Horse Breeds: Dutch Warmblood, East Bulgarian, Egyptian, Eriskay Pony, Estonian Native


A warmblooded sport horse, the Dutch Warmblood is typically used for recreational and competitive purposes, such as driving, three day events, jumping, and dressage. The Dutch Warmblood is the direct descendent of the Groningen and the Gelderlander. There are several different types of Dutch Warmblood Horses and most are bred in an area of Holland.

The Riding Horse Type, also called the rijpaardtype, is known best for its athleticism. It has soundness and excellent characters, making the breed prime for vaulting, combined driving, dressage, and jumping.

Another type is the Show driving Type, also called Tuigpaardtype. This type of Dutch warmblood horse is typically used as a show horse, in areas where high stepping, style, and extravagance is warranted. With this type of breed, the Hackney and the Gelderlander is typically used.

Finally, the Basic Type, also called Basistype. This are more relative to the earlier versions of the Gelderlander. This breed of Dutch Warmblood horse is typically used to maintain the Old Gelderlander gene pool, farm work, driving, and riding.


A breed developed in the early 1900’s from crossing Thoroughbreds and English Halfbred with Anglo-Arab, Arab and Bulgarian native horses, the East Bulgarian is a draft horse that is often used for light riding. Most horses of the breed are chestnut, black or bay in color.


The Egyptian breed of horse, also referred to as Baladi, is an Arab type of horse that lives in Egypt. The breed is used for light riding.


Found off the coast of Scotland on the Hebrides Islands, the Eriskay Pony breed is the only variety of Hebridean ponies remaining. The breed is almost extinct, and they originated with Celtic type horses and no imported bloodlines.

Eriskay Ponies and other Western Isles type of horses were used throughout the Hebrides Islands through the middle of the 19th century, handling tasks like cart pulling, hauling peat and seaweed, and bringing children to and from school. The ponies evolved and learned to survive on limited food supply and coats that grew thicker to adapt to harsh, cold and windy climates. In the early years, while the men were working at sea, women and children handled the work of raising and caring for horses so only those that would adapt and were willing to be trained would be kept.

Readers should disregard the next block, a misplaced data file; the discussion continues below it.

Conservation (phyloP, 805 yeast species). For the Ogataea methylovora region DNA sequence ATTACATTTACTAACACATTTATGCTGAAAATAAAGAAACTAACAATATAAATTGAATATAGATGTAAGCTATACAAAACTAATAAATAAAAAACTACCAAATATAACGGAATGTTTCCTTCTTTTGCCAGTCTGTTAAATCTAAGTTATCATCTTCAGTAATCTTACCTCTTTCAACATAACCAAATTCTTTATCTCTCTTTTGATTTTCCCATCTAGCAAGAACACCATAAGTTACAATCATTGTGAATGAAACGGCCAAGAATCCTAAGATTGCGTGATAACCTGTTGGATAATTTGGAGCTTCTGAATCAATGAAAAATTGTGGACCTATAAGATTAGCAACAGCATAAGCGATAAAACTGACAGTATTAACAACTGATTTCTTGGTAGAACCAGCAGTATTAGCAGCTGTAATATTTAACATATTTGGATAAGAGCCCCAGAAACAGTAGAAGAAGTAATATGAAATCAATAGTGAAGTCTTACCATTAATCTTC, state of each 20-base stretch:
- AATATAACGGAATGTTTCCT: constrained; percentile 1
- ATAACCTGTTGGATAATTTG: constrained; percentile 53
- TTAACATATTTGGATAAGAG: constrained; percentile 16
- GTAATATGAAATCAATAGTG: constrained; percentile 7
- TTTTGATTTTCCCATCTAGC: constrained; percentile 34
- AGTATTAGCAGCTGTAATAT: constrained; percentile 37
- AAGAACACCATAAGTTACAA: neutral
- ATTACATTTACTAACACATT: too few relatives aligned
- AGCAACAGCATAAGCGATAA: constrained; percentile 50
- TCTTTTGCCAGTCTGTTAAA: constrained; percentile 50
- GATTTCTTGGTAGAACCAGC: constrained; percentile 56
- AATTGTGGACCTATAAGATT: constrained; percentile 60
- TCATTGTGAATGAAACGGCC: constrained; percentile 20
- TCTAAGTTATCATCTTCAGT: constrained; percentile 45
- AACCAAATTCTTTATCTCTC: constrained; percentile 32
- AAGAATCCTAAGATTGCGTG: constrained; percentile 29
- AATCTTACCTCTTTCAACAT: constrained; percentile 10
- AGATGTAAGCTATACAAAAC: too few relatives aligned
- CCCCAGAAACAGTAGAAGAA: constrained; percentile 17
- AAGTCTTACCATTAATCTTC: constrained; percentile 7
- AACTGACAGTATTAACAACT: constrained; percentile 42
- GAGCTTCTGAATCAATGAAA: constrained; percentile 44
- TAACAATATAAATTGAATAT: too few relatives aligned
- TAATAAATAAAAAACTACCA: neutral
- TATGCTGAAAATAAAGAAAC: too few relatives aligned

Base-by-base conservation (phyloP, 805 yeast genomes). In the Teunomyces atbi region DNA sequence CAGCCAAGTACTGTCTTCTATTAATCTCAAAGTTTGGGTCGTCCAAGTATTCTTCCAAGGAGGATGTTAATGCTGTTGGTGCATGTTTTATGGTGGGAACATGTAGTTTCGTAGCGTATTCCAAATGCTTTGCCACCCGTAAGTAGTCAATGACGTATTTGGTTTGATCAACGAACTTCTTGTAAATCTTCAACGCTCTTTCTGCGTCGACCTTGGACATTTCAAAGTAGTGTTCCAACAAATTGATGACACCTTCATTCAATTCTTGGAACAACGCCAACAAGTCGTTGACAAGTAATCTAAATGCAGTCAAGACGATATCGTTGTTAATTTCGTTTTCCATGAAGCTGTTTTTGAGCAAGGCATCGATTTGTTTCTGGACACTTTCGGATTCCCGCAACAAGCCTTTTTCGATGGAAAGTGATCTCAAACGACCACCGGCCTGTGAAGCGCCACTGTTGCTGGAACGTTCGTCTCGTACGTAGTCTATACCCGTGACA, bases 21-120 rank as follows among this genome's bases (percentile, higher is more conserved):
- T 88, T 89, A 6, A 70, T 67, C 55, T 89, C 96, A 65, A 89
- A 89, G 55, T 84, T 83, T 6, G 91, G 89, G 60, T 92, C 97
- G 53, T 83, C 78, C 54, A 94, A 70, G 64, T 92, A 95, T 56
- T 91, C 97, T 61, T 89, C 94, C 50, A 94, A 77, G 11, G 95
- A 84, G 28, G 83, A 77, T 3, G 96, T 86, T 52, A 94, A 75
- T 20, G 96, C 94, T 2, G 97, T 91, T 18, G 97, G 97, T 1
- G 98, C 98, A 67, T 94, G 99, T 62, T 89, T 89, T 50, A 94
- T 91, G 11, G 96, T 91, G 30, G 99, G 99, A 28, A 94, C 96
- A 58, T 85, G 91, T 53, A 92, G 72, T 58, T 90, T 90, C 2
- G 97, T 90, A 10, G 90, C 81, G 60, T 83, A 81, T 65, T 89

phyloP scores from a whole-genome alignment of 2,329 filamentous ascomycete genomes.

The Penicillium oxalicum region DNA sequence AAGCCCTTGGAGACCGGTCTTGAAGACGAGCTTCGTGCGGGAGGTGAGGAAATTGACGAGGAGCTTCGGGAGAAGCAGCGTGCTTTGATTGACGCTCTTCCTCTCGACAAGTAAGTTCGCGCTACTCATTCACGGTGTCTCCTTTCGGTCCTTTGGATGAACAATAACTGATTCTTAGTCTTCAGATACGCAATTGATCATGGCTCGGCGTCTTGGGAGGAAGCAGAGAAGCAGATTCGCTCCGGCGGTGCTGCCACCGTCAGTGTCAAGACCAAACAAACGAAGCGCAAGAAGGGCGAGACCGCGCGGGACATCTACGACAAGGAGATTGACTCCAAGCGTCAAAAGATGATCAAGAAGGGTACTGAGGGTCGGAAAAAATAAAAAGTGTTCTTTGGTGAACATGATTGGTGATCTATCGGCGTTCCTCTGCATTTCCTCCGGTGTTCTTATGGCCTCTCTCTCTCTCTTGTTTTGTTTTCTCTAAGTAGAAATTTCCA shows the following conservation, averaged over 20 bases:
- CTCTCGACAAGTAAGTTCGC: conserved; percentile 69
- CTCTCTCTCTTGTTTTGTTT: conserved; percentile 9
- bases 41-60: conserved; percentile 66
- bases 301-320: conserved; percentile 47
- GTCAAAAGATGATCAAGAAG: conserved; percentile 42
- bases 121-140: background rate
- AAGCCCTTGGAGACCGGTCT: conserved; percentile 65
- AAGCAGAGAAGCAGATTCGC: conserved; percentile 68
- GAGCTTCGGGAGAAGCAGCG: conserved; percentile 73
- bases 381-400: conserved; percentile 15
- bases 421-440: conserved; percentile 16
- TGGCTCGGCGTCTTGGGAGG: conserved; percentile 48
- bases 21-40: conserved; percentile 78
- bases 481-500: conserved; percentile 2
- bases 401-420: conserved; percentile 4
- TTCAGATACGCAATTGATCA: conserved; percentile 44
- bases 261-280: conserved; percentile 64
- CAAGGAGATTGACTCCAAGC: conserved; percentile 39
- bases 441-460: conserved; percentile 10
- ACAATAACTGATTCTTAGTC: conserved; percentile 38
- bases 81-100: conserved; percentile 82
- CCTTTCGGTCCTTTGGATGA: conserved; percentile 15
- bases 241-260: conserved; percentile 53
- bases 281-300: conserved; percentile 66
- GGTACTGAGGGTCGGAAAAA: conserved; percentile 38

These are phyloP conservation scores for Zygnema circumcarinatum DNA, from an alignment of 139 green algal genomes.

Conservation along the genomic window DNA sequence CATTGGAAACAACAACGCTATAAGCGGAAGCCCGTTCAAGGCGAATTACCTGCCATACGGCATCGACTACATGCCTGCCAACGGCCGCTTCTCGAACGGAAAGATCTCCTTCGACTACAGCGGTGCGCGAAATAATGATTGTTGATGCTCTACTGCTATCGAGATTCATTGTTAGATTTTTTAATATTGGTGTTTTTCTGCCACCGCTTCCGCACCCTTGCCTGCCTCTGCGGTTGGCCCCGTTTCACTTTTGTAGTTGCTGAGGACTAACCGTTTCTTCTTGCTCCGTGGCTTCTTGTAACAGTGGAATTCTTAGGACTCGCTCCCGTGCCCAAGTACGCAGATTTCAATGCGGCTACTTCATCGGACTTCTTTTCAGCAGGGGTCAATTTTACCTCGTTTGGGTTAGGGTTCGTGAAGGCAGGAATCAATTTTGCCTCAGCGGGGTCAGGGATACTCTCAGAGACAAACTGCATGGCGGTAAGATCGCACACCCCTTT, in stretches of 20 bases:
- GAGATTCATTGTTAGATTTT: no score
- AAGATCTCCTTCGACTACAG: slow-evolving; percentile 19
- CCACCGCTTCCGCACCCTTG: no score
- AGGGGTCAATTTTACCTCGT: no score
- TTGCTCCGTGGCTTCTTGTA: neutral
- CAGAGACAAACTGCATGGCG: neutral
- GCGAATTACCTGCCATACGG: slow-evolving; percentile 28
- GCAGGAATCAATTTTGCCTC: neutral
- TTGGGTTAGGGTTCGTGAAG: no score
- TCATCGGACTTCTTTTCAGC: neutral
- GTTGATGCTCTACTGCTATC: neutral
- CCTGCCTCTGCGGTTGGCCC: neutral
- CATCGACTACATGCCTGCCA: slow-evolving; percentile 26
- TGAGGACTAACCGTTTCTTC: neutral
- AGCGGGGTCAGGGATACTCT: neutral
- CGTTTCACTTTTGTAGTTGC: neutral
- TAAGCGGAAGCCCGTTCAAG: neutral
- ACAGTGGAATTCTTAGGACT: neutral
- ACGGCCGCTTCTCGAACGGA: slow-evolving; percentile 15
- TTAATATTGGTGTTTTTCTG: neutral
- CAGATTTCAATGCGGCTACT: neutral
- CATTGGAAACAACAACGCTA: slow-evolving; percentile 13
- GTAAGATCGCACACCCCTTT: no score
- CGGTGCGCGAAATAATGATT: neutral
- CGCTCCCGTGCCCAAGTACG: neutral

In the early 1970’s, when machinary really started taking over much of the manual labor and farming tasks, the pure bred Eriskay Ponies dwindled to about 20 horses. During this time, dedicated individuals joine together to try and save the breed from extinction. The number of Eriskays have increased to aroudn 300 currently, but are still listed by the Rare Breeds Survival Trust as a critical category “1”.

Eriskay Ponies are friendly and make excellent family ponies- even playing football with children, or training to work with special needs children.


Despite crossing with other breeds, the Estonian Native breed retained the characteristic features known of native northern horses. The breed has played a significant role in the development of both the Vyatka breed and the Obva breed of horses.

In the 14th and 15th centuries, the Estonian breed was used in Russia because they had the ability to adapt to conditions well, and were characteristically good workers. With the advancement of agriculture came the need for sturdy, working horses, and the Estonian breed were crossed with larger breeds. Breeding of Estonians with the native horses and light harness and saddle breeds resulted in a crossbred mare with extraordinary pulling endurance and strength.

Unfortunately, as agriculture and transportation industries increased, the Estonian native were not used as much as the new crossbreed on the mainland of Estonia- and is now only found on the islands of Hiiumaa, Saaremaa, and Muhu. There are about 1,000 existing Estonians.

The average height of the stallions are 142 cm at withers, and a body length of 147 cm. Estonian’s enjoy a long life span. Modern Estonian’s are curently used for saddle riding, tourism and light agricultural work.

Phillipe Wiskell is a writer for, popular classifieds of horses for sale, horse farms and horse trailers for sale.

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